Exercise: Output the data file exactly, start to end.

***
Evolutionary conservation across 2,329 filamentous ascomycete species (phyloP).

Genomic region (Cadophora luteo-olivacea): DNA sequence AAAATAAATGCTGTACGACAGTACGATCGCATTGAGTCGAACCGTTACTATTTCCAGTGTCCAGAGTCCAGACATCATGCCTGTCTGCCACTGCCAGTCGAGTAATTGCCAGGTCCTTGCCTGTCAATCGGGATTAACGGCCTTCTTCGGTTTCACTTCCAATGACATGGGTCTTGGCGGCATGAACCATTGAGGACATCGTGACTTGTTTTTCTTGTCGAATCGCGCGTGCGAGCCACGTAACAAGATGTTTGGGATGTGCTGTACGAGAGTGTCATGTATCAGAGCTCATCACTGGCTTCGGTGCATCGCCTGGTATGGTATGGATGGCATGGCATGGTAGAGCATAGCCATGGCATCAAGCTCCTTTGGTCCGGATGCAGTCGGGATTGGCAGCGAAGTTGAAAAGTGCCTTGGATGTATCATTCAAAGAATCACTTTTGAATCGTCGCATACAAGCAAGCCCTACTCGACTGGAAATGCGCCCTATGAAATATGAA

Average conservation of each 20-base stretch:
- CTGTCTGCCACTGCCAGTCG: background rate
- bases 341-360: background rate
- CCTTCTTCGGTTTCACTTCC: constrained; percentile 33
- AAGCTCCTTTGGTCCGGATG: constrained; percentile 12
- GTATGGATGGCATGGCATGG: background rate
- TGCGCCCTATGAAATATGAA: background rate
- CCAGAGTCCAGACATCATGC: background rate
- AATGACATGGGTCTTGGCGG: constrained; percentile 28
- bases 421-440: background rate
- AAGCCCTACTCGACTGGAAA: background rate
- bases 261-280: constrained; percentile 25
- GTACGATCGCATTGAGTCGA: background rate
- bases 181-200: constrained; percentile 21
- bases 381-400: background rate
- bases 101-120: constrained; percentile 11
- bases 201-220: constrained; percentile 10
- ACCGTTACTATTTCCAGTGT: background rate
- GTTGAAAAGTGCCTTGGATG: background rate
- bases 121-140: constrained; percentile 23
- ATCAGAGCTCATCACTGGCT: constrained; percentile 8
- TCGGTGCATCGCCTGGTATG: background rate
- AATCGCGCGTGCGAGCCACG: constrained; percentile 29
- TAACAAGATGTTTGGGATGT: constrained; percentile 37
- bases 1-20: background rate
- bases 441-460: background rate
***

Evolutionary conservation across 2,329 filamentous ascomycete species (phyloP).

Genomic region (Cadophora luteo-olivacea): DNA sequence AAAATAAATGCTGTACGACAGTACGATCGCATTGAGTCGAACCGTTACTATTTCCAGTGTCCAGAGTCCAGACATCATGCCTGTCTGCCACTGCCAGTCGAGTAATTGCCAGGTCCTTGCCTGTCAATCGGGATTAACGGCCTTCTTCGGTTTCACTTCCAATGACATGGGTCTTGGCGGCATGAACCATTGAGGACATCGTGACTTGTTTTTCTTGTCGAATCGCGCGTGCGAGCCACGTAACAAGATGTTTGGGATGTGCTGTACGAGAGTGTCATGTATCAGAGCTCATCACTGGCTTCGGTGCATCGCCTGGTATGGTATGGATGGCATGGCATGGTAGAGCATAGCCATGGCATCAAGCTCCTTTGGTCCGGATGCAGTCGGGATTGGCAGCGAAGTTGAAAAGTGCCTTGGATGTATCATTCAAAGAATCACTTTTGAATCGTCGCATACAAGCAAGCCCTACTCGACTGGAAATGCGCCCTATGAAATATGAA

Average conservation of each 20-base stretch:
- CTGTCTGCCACTGCCAGTCG: background rate
- bases 341-360: background rate
- CCTTCTTCGGTTTCACTTCC: constrained; percentile 33
- AAGCTCCTTTGGTCCGGATG: constrained; percentile 12
- GTATGGATGGCATGGCATGG: background rate
- TGCGCCCTATGAAATATGAA: background rate
- CCAGAGTCCAGACATCATGC: background rate
- AATGACATGGGTCTTGGCGG: constrained; percentile 28
- bases 421-440: background rate
- AAGCCCTACTCGACTGGAAA: background rate
- bases 261-280: constrained; percentile 25
- GTACGATCGCATTGAGTCGA: background rate
- bases 181-200: constrained; percentile 21
- bases 381-400: background rate
- bases 101-120: constrained; percentile 11
- bases 201-220: constrained; percentile 10
- ACCGTTACTATTTCCAGTGT: background rate
- GTTGAAAAGTGCCTTGGATG: background rate
- bases 121-140: constrained; percentile 23
- ATCAGAGCTCATCACTGGCT: constrained; percentile 8
- TCGGTGCATCGCCTGGTATG: background rate
- AATCGCGCGTGCGAGCCACG: constrained; percentile 29
- TAACAAGATGTTTGGGATGT: constrained; percentile 37
- bases 1-20: background rate
- bases 441-460: background rate